Both charities focus on research, with Breakthrough Breast Cancer running its own research centre, and Breast Cancer Campaign funding scientists through grants.
The new, merged charity has yet to be named, but will face a challenge differentiating itself from rivals such as the Pink Ribbon Foundation and Breast Cancer Care.
There’s also competition from bigger players such as Cancer Research UK and Macmillan, though neither specialise in breast cancer.
Fiona Hazell, director of communications for Breast Cancer Campaign, told Marketing one of the most important goals was to eradicate "confusion" about how the public can support breast cancer research.
She said: "The biggest challenge facing us is creating a single-minded proposition that affects all those affected by breast cancer, which works across multi-channels and sits at the heart of our fundraising.
"We are targeting everybody in the UK who is, or has been, affected by breast cancer, as well as researchers looking for funding and supporters helping us to spread the word and raise funds."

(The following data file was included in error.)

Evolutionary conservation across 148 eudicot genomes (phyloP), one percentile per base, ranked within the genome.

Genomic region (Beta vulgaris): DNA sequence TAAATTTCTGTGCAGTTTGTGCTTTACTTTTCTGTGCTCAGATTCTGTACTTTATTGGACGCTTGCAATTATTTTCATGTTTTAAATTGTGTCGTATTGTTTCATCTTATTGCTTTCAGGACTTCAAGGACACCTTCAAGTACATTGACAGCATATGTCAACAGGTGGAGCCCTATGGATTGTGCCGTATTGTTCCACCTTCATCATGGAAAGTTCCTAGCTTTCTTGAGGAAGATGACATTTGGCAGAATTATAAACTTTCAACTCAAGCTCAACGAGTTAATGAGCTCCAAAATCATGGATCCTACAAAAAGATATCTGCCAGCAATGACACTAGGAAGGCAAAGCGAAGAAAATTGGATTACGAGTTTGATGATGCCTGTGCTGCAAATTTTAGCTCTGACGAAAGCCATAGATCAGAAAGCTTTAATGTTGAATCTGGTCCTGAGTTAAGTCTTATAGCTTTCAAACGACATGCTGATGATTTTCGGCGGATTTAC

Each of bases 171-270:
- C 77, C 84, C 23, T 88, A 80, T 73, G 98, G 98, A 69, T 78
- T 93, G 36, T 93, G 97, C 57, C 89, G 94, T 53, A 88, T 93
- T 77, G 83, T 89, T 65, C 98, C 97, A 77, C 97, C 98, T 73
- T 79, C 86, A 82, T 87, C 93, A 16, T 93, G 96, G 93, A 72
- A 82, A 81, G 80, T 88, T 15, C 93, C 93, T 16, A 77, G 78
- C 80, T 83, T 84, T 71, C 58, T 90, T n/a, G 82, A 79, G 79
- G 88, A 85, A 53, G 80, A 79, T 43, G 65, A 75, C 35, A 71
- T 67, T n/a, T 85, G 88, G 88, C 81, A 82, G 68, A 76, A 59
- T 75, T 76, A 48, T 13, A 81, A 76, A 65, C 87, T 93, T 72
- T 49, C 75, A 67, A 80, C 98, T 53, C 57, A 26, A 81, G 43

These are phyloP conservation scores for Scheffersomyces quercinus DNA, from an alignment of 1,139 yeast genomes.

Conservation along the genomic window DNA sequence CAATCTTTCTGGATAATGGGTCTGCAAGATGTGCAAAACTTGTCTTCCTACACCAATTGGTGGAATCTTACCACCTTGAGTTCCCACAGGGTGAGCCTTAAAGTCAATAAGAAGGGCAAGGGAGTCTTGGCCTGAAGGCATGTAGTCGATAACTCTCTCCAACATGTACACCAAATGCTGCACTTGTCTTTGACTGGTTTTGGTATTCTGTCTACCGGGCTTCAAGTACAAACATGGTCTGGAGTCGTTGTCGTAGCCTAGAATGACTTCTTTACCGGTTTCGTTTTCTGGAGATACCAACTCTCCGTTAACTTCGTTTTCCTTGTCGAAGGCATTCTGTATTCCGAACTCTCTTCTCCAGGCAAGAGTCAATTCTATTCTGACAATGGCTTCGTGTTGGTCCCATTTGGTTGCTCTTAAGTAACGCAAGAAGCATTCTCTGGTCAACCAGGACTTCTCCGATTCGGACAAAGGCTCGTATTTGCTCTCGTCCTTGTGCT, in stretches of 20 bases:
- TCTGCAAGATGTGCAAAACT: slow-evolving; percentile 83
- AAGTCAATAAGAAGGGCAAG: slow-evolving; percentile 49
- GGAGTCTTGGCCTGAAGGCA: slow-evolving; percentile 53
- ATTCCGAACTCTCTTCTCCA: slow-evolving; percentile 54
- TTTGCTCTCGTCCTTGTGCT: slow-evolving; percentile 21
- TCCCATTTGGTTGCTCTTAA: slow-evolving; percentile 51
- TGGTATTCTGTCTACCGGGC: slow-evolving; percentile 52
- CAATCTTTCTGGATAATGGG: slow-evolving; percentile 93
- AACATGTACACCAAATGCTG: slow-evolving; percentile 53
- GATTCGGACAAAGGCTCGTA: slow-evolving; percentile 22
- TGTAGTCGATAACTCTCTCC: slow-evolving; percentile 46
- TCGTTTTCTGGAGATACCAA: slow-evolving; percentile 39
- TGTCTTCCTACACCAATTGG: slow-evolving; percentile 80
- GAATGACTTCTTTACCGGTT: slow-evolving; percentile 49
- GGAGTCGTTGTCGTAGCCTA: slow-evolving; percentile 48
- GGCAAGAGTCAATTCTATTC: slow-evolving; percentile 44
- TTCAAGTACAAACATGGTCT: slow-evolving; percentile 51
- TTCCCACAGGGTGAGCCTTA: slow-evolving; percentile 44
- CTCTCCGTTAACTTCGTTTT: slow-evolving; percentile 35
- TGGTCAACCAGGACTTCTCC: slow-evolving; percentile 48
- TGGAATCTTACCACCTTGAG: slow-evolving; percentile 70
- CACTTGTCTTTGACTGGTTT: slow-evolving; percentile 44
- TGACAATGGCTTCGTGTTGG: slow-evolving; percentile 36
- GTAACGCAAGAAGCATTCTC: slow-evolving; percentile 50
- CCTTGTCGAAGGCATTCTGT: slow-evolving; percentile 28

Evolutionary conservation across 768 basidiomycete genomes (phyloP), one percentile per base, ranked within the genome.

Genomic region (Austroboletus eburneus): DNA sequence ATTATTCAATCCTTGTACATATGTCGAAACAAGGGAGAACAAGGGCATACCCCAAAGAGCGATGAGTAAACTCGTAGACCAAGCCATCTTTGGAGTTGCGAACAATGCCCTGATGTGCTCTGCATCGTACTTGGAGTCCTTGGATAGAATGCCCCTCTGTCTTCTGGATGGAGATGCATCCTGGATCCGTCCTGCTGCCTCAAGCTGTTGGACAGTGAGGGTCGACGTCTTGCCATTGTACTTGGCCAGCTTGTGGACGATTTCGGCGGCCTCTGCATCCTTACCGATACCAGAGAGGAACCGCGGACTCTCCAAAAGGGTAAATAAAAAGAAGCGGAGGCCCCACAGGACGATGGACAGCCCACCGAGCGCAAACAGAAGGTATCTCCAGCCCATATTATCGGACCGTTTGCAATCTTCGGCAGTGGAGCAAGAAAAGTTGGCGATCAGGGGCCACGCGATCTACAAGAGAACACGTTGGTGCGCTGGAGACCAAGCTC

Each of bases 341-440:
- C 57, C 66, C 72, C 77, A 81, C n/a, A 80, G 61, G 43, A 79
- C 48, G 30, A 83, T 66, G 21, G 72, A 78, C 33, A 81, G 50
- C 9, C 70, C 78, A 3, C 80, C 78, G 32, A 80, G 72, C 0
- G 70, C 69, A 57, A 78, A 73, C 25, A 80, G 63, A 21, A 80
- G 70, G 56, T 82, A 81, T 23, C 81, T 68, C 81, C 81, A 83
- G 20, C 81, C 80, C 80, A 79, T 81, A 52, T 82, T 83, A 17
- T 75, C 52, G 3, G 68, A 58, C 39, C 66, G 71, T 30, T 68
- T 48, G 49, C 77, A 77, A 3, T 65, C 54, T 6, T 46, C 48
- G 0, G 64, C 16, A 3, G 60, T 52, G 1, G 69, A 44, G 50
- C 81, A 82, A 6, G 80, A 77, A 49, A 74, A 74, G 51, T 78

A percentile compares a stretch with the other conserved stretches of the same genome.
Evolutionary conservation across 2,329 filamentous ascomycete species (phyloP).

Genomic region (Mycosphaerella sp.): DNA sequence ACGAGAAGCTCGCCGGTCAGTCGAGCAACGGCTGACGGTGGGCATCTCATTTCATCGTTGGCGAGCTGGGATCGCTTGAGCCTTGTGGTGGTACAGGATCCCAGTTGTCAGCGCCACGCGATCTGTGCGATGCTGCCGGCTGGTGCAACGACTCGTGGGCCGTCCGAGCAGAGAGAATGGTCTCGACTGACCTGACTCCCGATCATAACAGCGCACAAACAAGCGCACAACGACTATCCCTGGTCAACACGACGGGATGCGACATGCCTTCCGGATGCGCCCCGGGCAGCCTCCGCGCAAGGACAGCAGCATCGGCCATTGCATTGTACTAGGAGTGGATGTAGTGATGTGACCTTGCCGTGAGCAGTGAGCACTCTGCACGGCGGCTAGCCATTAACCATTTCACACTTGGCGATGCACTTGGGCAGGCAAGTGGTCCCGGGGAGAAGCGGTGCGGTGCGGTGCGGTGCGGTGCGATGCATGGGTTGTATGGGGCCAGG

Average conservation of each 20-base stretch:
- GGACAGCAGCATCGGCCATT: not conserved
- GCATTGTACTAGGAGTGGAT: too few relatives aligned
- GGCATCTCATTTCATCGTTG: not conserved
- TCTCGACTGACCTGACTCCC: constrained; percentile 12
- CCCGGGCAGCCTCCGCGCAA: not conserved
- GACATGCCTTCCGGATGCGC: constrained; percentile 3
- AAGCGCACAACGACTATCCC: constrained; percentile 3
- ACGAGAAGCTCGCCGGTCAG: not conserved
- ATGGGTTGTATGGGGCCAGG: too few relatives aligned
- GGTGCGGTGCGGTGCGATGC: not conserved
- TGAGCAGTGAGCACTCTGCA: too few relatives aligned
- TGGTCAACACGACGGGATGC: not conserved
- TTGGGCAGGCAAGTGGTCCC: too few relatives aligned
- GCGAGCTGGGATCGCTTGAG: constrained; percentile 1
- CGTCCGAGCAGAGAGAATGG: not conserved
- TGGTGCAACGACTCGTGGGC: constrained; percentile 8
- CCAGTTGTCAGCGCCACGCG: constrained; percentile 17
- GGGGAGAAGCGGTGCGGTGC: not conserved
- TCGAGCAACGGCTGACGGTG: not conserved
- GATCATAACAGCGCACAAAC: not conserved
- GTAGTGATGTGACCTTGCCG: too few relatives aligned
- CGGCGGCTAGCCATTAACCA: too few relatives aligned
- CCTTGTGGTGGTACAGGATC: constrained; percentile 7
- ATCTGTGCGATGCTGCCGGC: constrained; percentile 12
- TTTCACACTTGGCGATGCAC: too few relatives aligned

Hazell name-checked Macmillan as a particularly strong player in an already crowded market. A key difference, however, is that Macmillan provides support to existing cancer sufferers, rather than focusing on prevention.
She said: "All charities face differentiation challenges, of course, and the cancer charity market in particular has a number of very high profile, very strong players."
Currently, a team comprising employees of both charities has been tasked with building the new brand with the help of agency The Clearing. It isn’t clear how the marketing team at the new brand will look.
Hazell said: "The intention behind the merger is not to reduce headcount but we are, of course, duty bound to ensure we’re making the most of supporters’ money.
"Where we find that there’s duplication, unfortunately we will have to make redundancies to ensure that we are using supporters’ money as efficiently as possible."
She said the team had drawn inspiration from existing brands, such as Prostate Cancer UK, whose nimble, "single-minded" marketing efforts have successfully boosted public interest in men’s health.
Jonathan Hubbard, creative director at The Clearing, said the new charity would likely rely heavily on emotive messaging.
He said the charity would prioritise disabusing the public of the notion that breast cancer research was "a done deal".
He said: "Breast cancer is still out there, and it’s devastating, and that’s what this charity needs to stand for."
Budget limitations means the charity will prioritise digital channels and its existing communities, rather than traditional media, Hubbard added.